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Perth man undergoes euthanasia in Switzerland

104-year-old Australian did not have terminal illness.

A Perth man has had his final wish fulfilled and taken his life through assisted suicide, becoming the first Australian to do so due to old age and not terminal illness.

David Goodall, a 104-year-old academic from Perth, was forced to travel to Basel, Switzerland in order to undergo the procedure. He passed away around midday on Thursday (local time).

Euthanasia, or assisted suicide, is currently illegal in Australia, meaning Goodall was forced to travel to a country where the procedure is legal.

While Victoria last year passed a euthanasia bill to legalise assisted suicide, it will only apply to those with an incurable and terminal illness which causes incurable suffering.

This means that those in Dr Goodall’s situation will still need to travel overseas for the procedure. The Victorian laws will come into effect in June next year.

Speaking to a packed press conference in Basel, Dr Goodall said that a low quality of life led to his decision.

“My recent life has not been enjoyable,” he said.

“I don’t feel that anyone else’s choice is involved. It’s my own choice to end my life… and I look forward to that.”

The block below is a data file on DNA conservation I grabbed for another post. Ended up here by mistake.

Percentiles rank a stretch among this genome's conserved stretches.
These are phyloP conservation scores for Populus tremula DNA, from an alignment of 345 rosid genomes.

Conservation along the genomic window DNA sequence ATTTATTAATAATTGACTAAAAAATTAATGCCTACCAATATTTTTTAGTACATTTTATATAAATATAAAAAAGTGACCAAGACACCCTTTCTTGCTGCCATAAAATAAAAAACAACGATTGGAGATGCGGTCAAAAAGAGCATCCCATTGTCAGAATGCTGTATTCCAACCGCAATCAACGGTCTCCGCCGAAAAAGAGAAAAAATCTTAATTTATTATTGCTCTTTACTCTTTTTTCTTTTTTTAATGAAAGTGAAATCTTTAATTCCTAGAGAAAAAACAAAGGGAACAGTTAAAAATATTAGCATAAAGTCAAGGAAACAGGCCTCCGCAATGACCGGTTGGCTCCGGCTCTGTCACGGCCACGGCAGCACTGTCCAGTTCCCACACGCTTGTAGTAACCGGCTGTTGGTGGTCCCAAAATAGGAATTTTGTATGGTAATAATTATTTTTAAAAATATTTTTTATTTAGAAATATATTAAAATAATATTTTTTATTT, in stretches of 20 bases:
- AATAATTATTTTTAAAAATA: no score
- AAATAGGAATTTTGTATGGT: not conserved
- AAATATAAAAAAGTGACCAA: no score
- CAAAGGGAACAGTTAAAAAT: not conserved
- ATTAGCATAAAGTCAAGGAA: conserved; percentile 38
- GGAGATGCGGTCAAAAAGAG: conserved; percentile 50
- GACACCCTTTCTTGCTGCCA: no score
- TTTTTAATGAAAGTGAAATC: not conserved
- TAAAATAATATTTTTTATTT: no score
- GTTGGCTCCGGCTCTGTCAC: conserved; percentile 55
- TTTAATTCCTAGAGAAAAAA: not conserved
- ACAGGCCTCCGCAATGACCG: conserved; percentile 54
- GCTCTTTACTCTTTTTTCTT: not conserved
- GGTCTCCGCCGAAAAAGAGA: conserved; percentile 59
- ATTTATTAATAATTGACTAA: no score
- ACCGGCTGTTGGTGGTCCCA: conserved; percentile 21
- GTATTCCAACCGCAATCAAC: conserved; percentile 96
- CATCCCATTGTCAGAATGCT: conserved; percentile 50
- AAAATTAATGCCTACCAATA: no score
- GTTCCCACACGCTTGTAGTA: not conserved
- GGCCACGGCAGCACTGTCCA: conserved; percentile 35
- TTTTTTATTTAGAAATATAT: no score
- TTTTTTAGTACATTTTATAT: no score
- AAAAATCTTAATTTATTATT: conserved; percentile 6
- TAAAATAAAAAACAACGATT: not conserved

Euthanasia has been legal in Switzerland since the 1940s, with a Swiss doctor needed to confirm that Dr Goodall was of sound mind before approving his decision.

While pro-euthanasia advocates have commended the Swiss laws for allowing Dr Goodall to have his wishes fulfilled, the Australian Medical Association says it sets a dangerous precedent.

AMA president Michael Gannon says it’s hard to draw the line when deciding who can undergo the procedure.

“In many quarters we see the planned suicide of someone who’s aged 100 celebrated… that concerns me,” Dr Gannon said.

“People like Dr Goodall make a decision based on nothing more than they’ve decided there’s nothing more to live for, (and) I think that’s a dangerous line to cross.”

Dr Goodall’s family say they are at peace with his decision, with his daughter Karen Goodall-Smith proud of his life and his legacy.

“He has always felt that there is no point in being in this world, or surviving, if you can’t make a difference, if you can’t contribute to society,” she said.

“In doing this so publicly he’s made a huge contribution to the euthanasia debate.”

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